All automatic systems will clearly benefit from better machine-translation software so that a more diverse range of sources can be tapped. Ideally, a summary of each article should be shown in the original language together with its translation.
Third, moderated systems such as ProMED-Mail , GPHIN (Global Public Health Intelligence Network)  and ARGUS  rely on a group of analysts to scan available news sources. The analysts take into account information from individual web sites, aggregator sites, automatic systems, and other sources such as reports from medical practitioners and health authorities. In combination with its Rapid News Service (RNS) tool, MedISys also allows for manual moderation.
There are fundamental differences in these approaches. Non-moderated systems are able to search the web and display new articles without time delay in an unbiased manner. Moderated systems show fewer irrelevant news items (fewer false positives). However, moderator bias represents a risk (false negatives); users might have a different focus than the moderators.
For users who need to react to threats quickly and possess the man-power to entertain their own monitoring effort, automatic systems are appealing because of the detection speed. Other users might prefer to wait for human-moderated feeds.
Technical implementation of aggregators is straight-forward, but for both automatic and moderated systems, many challenges lie ahead. Redundancy is a major issue. Naturally, news agencies, online and printed news sources, national and international authorities or blogs may report the same event in different ways at various time points. This often leads to misclassification of events and overestimation of impact. Furthermore, feedback loops are created when automatic systems accept input from moderated systems (or vice versa). In any moderated approach, long-term funding or volunteer participation is necessary to maintain the analyst base.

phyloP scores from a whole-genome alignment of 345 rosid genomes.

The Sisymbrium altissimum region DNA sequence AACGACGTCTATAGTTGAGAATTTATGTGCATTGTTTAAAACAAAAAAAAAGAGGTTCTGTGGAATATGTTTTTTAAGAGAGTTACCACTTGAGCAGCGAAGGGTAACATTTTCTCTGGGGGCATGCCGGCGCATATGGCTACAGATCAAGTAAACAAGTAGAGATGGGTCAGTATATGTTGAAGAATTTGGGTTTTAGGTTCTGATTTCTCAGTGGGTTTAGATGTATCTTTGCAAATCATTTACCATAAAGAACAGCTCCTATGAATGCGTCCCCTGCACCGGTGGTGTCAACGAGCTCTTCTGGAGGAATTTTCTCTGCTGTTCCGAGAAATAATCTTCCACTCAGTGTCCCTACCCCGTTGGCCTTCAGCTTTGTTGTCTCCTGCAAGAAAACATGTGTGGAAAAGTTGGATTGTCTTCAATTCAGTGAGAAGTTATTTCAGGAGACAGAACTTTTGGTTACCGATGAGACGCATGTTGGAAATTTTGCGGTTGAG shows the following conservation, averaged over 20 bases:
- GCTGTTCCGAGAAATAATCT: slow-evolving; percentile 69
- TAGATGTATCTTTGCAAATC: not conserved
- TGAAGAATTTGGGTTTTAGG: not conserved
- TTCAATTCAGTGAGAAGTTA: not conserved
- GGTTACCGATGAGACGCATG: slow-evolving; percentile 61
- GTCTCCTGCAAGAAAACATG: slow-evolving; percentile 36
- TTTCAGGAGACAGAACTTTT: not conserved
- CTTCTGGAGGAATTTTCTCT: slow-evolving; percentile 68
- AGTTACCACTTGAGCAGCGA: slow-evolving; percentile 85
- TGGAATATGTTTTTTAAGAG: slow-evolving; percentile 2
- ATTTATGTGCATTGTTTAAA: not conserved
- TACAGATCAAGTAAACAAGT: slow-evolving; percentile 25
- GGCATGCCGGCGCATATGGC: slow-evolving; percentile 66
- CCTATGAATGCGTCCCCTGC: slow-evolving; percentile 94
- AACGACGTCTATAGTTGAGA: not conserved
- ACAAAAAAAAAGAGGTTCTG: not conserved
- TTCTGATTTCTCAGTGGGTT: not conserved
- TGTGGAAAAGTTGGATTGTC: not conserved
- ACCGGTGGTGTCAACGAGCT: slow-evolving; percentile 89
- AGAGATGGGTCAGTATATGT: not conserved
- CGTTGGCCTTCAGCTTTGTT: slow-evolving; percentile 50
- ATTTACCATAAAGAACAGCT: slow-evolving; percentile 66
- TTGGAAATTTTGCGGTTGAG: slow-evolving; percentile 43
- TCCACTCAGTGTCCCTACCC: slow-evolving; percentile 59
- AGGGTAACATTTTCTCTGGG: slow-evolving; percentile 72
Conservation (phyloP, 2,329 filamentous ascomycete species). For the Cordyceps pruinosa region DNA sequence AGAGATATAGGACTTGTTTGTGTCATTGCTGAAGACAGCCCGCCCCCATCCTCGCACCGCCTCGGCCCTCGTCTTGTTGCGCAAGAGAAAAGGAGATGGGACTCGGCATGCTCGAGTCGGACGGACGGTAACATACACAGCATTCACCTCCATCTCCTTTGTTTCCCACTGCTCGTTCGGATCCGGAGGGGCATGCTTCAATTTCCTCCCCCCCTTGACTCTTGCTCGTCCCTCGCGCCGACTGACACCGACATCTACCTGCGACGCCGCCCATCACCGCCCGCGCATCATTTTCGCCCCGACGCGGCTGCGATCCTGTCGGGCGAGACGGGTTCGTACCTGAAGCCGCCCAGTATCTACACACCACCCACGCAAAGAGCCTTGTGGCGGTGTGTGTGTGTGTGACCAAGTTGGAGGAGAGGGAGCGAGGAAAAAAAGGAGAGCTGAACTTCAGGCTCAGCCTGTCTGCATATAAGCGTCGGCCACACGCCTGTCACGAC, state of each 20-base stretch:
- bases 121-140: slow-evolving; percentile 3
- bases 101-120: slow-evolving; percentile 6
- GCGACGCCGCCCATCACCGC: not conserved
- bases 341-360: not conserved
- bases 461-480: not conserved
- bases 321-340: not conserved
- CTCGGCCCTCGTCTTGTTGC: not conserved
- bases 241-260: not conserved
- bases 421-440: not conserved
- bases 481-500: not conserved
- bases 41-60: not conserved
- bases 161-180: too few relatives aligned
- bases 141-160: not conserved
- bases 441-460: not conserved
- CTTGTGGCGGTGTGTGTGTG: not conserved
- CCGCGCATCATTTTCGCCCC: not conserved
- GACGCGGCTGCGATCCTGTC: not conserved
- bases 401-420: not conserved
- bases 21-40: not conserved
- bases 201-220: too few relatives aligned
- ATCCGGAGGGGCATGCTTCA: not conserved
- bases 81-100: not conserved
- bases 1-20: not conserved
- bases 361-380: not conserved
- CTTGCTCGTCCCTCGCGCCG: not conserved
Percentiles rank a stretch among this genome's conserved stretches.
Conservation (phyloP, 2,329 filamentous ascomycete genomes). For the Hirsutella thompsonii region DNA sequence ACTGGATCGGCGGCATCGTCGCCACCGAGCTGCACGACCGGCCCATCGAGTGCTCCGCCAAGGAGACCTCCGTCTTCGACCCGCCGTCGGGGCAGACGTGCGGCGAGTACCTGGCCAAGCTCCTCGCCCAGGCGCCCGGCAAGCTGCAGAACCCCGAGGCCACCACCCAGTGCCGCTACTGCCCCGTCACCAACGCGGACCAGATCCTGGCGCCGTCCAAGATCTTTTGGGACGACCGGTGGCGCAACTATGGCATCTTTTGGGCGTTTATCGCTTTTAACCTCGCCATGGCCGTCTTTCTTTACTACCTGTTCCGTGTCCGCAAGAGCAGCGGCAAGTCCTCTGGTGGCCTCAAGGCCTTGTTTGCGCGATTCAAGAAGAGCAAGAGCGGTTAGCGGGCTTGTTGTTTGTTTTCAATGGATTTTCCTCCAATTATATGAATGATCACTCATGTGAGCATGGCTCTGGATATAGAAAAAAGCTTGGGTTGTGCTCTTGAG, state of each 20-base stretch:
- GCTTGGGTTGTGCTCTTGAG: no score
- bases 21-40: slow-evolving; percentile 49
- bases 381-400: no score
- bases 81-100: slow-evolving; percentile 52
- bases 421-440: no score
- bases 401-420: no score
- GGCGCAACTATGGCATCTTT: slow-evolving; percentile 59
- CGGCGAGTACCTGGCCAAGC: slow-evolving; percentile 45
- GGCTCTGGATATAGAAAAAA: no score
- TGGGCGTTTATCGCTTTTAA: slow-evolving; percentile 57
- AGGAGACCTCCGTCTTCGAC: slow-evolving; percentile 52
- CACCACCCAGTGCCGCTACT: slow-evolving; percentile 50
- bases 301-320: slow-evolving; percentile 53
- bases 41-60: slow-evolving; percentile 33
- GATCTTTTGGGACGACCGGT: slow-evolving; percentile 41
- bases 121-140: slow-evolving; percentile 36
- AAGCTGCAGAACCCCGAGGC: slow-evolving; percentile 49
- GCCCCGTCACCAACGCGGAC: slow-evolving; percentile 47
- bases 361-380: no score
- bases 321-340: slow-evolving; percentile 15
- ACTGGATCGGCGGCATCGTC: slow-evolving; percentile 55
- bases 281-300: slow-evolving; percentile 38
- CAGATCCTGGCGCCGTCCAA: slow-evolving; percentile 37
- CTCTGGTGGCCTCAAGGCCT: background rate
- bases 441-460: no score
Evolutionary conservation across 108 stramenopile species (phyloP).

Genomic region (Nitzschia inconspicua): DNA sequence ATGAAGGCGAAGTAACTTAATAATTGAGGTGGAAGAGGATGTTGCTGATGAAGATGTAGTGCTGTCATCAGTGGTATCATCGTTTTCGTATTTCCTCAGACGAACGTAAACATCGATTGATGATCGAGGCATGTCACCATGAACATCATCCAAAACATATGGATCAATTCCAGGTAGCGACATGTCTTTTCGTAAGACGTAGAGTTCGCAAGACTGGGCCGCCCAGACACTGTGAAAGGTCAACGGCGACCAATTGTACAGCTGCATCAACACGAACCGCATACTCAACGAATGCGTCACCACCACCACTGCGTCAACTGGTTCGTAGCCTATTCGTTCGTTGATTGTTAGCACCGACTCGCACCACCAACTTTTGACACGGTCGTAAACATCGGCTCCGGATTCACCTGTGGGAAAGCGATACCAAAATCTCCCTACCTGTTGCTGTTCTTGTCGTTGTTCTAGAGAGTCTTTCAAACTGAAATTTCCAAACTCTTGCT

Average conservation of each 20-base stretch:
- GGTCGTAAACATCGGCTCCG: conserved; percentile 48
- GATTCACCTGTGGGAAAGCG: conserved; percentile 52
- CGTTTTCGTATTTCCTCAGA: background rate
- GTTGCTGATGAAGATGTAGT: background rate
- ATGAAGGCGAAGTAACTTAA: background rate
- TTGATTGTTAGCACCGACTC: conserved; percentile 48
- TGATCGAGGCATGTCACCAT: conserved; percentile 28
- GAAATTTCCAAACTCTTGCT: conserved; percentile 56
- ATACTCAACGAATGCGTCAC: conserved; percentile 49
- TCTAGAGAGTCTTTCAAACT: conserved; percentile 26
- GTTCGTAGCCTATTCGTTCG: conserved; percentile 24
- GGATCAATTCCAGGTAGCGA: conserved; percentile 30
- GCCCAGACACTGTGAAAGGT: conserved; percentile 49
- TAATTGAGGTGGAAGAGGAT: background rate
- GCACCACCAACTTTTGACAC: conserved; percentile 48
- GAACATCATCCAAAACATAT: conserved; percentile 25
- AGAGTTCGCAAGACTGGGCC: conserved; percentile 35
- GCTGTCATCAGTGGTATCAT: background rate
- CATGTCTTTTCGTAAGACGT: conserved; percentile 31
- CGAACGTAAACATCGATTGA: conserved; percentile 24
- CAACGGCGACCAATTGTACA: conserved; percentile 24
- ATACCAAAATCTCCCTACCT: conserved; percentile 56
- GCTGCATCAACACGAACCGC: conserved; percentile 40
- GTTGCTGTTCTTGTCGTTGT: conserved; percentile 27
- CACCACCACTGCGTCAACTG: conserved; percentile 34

Automatic approaches are the only option to sieve relevant information out of the abundant pool of multilingual media sources in real time. However, human moderation is needed eventually.
A further challenge for the future will be to improve the transition from risk monitoring to risk assessment. Recent approaches on extracting patterns of influenza-related search terms from queries stored by Google and Yahoo [9, 10] showed that patterns of searches matched with official influenza surveillance data, thus indicating that search-term analysis could be a useful complementary tool to surveillance. However, although search-term analysis and event-based monitoring can provide an important signal of a potential outbreak, the data gathered is usually not detailed or reliable enough to estimate relevant epidemiological parameters of incipient outbreaks and the methods are prone to false alarms.
Lithuania’s electronic reporting system described in this issue of Eurosurveillance  is an example of an indicator-based component of EI which allows the collection of structured data at country level. Such national information is typically fed into the European Surveillance System (TESSy)  of the European Centre for Disease Prevention and Control (ECDC) which collects surveillance data on infectious diseases at the European Union (EU) level to support outbreak detection, risk assessment, outbreak investigation and control measures. This is complemented by the Early Warning and Response System (EWRS) which establishes permanent communication between public health authorities in the EU member states .